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Consumers’ and Providers’ Perceptions of Utilizing a Computer-Assisted Cognitive Behavioral Therapy for Childhood Anxiety

  • Alison Salloum (a1), Erika A. Crawford (a1), Adam B. Lewin (a1) and Eric A. Storch (a1)


Background: Computer-assisted cognitive behavioral therapy (CCBT) programs for childhood anxiety are being developed, although research about factors that contribute to implementation of CCBT in community mental health centers (CMHC) is limited. Aim: The purpose of this mixed-methods study was to explore consumers’ and providers’ perceptions of utilizing a CCBT for childhood anxiety in CMHC in an effort to identify factors that may impact implementation of CCBT in CMHC. Method: Focus groups and interviews occurred with 7 parents, 6 children, 3 therapists, 3 project coordinators and 3 administrators who had participated in CCBT for childhood anxiety. Surveys of treatment satisfaction and treatment barriers were administered to consumers. Results: Results suggest that both consumers and providers were highly receptive to participation in and implementation of CCBT in CMHC. Implementation themes included positive receptiveness, factors related to therapists, treatment components, applicability of treatment, treatment content, initial implementation challenges, resources, dedicated staff, support, outreach, opportunities with the CMHC, payment, and treatment availability. Conclusion: As studies continue to demonstrate the effectiveness of CCBT for childhood anxiety, research needs to continue to examine factors that contribute to the successful implementation of such treatments in CMHC.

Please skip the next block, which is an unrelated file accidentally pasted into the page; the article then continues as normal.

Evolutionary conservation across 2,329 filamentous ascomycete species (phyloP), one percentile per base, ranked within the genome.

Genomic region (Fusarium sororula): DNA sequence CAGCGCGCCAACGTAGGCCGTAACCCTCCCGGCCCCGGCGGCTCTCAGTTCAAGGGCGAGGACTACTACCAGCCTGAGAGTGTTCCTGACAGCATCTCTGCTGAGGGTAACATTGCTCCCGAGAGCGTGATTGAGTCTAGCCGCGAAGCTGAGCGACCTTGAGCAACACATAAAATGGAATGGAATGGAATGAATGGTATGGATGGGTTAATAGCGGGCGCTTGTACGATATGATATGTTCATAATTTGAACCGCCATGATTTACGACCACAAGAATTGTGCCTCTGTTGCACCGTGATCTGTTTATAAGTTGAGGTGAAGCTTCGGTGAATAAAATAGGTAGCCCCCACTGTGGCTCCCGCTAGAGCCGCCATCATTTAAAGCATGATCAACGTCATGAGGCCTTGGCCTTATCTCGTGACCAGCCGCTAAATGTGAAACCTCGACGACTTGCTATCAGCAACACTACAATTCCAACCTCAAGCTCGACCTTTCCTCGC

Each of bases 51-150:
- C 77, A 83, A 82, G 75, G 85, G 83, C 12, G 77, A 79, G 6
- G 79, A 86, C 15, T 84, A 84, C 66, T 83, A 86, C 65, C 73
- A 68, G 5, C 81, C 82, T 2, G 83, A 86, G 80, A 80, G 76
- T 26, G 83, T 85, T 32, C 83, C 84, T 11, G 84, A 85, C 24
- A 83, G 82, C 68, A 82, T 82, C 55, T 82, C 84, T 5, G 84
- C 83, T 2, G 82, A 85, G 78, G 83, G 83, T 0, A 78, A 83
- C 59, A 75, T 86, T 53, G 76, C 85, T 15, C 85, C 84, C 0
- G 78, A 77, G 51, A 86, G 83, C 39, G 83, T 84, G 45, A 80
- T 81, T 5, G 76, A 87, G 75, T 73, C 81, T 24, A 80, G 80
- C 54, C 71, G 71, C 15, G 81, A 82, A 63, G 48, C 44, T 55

Corresponding author

Reprint requests to Alison Salloum, University of South Florida, School of Social Work, 13301 Bruce B. Downs Blvd., MHC 1400, Tampa, FL 33612-3870, USA. E-mail:


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Consumers’ and Providers’ Perceptions of Utilizing a Computer-Assisted Cognitive Behavioral Therapy for Childhood Anxiety

  • Alison Salloum (a1), Erika A. Crawford (a1), Adam B. Lewin (a1) and Eric A. Storch (a1)


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Consumers’ and Providers’ Perceptions of Utilizing a Computer-Assisted Cognitive Behavioral Therapy for Childhood Anxiety

  • Alison Salloum (a1), Erika A. Crawford (a1), Adam B. Lewin (a1) and Eric A. Storch (a1)
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